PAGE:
Scientists report a new approach to rendering pancreatic cancer susceptible to chemotherapy. The method involves inhibiting TGFbeta-activated kinase -1 (TAK-1) in pancreatic tumor cells, explains lead researcher David Melisi, M.D., at the National Cancer Institute in Naples, Italy. The research was reported at ECCO 15 ESMO 34 meeting in Berlin.
The scientists had been studying the role of TGF-beta on the development of pancreatic cancer and subsequently shifted their focus to the role of TAK-1, which is activated by TGF-beta, as a potential mediator in the extreme drug resistance displayed by pancreatic cancer, Dr. Melisi reports. The team developed a compound capable of inhibiting TAK-1 and tested it both on its own and in combination with gemcitabine, oxaliplatin, and SN-38 (a metabolite of irinotecan) in pancreatic cell lines. They also tested it in combination with gemcitabine in mice with pancreatic cancer.
The TAK-1 inhibitor increased the sensitivity of pancreatic cells to all three chemotherapeutics investigated. In comparison with using chemotherapy alone, adding the inhibitor allowed the use of up to 70 times lower doses of the chemotherapeutic drugs to kill the same number of cancer cells, Dr. Melisi continues.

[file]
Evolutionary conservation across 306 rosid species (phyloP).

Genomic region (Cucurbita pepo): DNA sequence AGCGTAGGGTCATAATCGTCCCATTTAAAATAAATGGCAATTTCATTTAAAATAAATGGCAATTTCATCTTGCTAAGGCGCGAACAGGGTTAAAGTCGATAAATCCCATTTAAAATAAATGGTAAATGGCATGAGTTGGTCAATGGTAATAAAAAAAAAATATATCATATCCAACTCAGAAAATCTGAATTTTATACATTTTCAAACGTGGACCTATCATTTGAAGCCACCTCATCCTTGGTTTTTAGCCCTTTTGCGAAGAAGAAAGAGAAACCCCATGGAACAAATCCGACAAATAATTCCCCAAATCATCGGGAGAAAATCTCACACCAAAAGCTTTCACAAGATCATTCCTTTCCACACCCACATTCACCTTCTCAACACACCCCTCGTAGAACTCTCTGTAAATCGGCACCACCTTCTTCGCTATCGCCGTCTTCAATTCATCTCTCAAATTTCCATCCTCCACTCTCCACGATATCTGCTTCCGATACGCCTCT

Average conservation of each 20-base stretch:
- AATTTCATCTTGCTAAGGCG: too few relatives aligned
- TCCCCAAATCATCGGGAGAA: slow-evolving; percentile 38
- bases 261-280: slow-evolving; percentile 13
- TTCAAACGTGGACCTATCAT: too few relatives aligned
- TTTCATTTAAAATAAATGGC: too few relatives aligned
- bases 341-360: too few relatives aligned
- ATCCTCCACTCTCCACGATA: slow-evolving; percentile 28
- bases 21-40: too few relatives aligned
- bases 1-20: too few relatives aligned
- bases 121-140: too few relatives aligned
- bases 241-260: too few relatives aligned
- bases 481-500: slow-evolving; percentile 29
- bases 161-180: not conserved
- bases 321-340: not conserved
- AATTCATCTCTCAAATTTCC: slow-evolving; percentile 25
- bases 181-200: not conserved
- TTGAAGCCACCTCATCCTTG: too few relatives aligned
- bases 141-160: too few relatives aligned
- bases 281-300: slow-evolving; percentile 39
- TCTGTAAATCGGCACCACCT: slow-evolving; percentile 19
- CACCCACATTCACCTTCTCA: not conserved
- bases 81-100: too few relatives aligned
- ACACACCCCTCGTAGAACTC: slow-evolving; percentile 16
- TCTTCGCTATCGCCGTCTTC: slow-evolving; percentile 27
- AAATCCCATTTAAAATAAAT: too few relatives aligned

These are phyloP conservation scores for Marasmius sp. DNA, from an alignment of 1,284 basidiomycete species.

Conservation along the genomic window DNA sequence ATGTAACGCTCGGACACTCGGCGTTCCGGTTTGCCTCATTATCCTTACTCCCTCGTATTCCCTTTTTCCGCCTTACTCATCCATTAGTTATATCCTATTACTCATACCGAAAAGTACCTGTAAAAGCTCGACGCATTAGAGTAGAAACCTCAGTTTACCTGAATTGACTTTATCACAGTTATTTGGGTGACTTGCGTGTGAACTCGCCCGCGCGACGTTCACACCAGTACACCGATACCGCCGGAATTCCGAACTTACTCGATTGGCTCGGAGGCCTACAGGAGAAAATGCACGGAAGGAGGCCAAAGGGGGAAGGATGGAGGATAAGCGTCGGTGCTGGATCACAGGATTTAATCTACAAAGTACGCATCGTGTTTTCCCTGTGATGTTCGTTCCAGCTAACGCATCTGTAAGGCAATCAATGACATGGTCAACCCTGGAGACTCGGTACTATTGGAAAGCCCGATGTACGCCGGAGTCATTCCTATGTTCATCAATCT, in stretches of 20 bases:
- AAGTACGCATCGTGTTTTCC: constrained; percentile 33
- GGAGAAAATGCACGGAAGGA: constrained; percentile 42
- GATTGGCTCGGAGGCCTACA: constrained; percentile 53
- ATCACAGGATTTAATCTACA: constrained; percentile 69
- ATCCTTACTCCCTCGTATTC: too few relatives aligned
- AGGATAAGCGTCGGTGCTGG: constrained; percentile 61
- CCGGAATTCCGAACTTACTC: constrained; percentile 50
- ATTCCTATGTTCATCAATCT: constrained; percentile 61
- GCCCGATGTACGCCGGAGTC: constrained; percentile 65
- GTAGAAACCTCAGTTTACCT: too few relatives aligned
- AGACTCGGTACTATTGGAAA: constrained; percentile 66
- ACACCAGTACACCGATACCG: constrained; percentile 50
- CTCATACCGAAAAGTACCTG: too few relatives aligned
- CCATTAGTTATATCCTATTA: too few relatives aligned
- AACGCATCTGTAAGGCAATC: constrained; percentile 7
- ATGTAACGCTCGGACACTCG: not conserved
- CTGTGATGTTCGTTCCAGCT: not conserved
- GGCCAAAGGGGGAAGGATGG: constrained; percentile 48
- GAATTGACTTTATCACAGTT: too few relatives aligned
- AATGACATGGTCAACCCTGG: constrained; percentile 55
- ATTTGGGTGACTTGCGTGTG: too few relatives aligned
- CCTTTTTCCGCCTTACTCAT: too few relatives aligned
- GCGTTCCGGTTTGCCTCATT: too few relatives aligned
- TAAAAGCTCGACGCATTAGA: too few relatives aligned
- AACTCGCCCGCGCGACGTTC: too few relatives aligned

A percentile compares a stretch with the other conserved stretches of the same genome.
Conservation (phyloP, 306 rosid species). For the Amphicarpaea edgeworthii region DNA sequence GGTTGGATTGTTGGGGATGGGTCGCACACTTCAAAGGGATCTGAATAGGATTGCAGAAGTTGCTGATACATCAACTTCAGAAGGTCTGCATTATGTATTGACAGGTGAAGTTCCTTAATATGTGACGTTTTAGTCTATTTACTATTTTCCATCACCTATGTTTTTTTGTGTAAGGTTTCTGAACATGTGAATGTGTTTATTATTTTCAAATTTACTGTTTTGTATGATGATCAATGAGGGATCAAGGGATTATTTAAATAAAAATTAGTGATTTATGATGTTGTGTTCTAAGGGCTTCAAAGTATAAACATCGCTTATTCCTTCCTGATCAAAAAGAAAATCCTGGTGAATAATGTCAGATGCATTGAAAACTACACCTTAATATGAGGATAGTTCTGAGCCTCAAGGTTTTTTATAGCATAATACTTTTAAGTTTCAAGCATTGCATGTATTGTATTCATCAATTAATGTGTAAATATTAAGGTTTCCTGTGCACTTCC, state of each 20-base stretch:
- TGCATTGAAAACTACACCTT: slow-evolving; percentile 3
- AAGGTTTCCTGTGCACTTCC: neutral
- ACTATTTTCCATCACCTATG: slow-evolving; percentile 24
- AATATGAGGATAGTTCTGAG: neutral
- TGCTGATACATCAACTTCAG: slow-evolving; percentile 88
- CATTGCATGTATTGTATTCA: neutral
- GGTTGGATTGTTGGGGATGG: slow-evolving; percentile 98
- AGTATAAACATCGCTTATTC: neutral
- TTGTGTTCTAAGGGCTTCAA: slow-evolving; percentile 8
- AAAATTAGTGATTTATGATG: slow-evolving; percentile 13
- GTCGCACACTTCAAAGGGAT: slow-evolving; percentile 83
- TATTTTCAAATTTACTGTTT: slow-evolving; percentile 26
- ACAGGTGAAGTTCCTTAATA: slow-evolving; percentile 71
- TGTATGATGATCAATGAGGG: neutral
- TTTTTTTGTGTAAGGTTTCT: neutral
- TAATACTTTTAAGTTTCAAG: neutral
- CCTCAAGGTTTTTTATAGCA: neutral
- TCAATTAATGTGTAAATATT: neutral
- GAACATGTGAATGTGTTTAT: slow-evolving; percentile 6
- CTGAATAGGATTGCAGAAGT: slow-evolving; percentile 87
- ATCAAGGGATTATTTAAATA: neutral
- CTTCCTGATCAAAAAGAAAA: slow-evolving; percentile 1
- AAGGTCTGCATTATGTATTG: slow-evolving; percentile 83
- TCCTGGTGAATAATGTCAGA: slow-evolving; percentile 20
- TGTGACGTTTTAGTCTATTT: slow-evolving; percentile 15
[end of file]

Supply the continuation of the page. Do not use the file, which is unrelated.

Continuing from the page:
Moreover, while gemcitabine therapy alone was ineffective in pancreatic cancer-bearing mice, adding the TAK-1 inhibitor led to a 78% reduction in tumor volume and increased median average survival from 82 days to 122 days.
“This is the first time that TAK-1 has been indicated as a relevant target for the treatment of a solid tumor and that it is a valid approach to reverting the intrinsic drug resistance of pancreatic cancer,” Dr. Melisi stresses. “The TAK-1 inhibitor used in this study is an exciting drug that warrants further development for the treatment of pancreatic cancer. In the near future, we will study whether it is also possible to make other chemotherapeutic agents such as oxaliplatin, 5-FU, or irinotecan work against pancreatic cancer in mice.”